Picacho Peak State Park
After you leave Tucson but before you pass south of Phoenix, you’ll first pass close to Picacho Peak State Park. Picacho Peak is the main attraction, so you’ll enjoy exploring this formation that’s 1,500 feet tall. The spring wildflowers are particularly gorgeous here, but there’s plenty of beauty to see all yearlong. Desert mules, badgers, geckos, and more await you at Picacho Peak State Park.
Cuyamaca Rancho State Park
Cuyamaca Rancho State Park is only 45 minutes from San Diego, so it’s one of the last destinations you’ll visit on your road trip from Dallas to San Diego. The park is located in the gorgeous Cuyamaca and Laguna mountains and contains 24,000 acres of vibrant forestland. More than 100 miles of trails provide ample options for hiking, biking, and horseback riding.
Fort Worth Zoo
Not too far into your Dallas to San Diego RV road trip, you’ll want to stop by the Fort Worth Zoo. More than 540 different species call this zoo home, so there are plenty of exotic animals to see. You can also hop aboard the Yellow Rose Express Train, take a ride on the Country Carousel, and climb up the Tasmanian Tower.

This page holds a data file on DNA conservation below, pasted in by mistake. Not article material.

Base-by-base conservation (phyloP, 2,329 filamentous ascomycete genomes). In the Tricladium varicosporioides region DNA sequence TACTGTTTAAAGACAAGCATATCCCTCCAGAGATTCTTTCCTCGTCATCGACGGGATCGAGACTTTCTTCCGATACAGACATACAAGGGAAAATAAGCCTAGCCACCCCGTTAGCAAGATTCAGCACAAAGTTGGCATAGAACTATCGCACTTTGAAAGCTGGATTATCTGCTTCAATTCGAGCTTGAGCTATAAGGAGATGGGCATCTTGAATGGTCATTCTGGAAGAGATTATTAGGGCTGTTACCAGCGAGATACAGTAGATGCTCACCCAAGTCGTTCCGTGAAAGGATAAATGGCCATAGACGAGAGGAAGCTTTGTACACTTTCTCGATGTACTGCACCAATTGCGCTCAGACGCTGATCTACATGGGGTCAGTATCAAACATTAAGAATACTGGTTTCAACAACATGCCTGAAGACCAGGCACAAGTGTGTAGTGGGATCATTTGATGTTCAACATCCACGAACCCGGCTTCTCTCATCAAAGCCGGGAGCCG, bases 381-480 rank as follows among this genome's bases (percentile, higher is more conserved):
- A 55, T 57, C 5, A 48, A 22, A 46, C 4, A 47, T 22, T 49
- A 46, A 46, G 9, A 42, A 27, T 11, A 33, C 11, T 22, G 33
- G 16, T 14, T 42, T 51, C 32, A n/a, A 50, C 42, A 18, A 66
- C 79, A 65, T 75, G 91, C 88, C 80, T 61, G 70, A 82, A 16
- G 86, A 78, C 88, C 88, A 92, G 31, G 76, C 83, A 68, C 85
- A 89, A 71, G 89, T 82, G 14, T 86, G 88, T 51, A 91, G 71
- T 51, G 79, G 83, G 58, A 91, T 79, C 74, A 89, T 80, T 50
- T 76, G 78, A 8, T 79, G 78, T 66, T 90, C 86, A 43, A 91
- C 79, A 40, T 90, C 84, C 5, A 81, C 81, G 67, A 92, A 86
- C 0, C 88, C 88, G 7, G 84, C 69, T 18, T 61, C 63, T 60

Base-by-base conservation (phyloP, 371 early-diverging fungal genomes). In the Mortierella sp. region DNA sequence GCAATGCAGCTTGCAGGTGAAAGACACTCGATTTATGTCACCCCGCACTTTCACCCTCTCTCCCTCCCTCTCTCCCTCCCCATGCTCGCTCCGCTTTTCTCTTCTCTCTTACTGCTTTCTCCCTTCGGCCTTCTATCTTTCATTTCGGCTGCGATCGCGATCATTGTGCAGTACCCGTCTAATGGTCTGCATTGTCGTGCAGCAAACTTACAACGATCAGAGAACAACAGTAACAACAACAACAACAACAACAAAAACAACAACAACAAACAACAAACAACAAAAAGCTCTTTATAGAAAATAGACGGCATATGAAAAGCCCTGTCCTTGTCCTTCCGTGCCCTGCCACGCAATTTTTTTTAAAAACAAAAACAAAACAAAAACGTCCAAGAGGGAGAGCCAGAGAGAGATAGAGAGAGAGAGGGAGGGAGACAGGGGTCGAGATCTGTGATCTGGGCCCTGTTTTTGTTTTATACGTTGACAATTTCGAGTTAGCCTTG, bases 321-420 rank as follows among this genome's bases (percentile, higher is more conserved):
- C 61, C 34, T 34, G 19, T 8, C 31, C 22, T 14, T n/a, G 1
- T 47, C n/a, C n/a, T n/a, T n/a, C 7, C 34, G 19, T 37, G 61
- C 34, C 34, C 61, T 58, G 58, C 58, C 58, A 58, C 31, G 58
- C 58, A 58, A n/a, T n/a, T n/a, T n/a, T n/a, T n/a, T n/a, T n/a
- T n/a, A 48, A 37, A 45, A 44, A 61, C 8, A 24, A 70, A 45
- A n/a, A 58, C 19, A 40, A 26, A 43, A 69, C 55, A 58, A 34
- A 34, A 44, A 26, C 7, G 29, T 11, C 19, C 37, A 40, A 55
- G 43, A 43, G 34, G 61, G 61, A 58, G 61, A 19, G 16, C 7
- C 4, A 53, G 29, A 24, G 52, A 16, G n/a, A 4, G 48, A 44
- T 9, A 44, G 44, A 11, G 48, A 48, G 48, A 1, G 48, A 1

National WASP WWII Museum
If you want to learn more about the fascinating history of the Women Airforce Service Pilots (WASPs) who served during World War II, then this museum to the west of Abilene is the place to go. Two hangars house historical exhibits and aircraft from this important period in world history. You’ll be able to see multiple types of aircraft on which these women trained for their crucial service during WWII.
Chiricahua National Monument
Chiricahua National Monument is located in the Chiricahua Mountains of Arizona. This nearly 12,000-acre park has earned the nickname of “Wonderland of Rocks” because of its many distinctive rock formations. You can explore this park on foot thanks to 17 miles of hiking trails, but you can also view some of the majesty and splendor of this park on the 8-mile scenic drive from the comfort of your camper.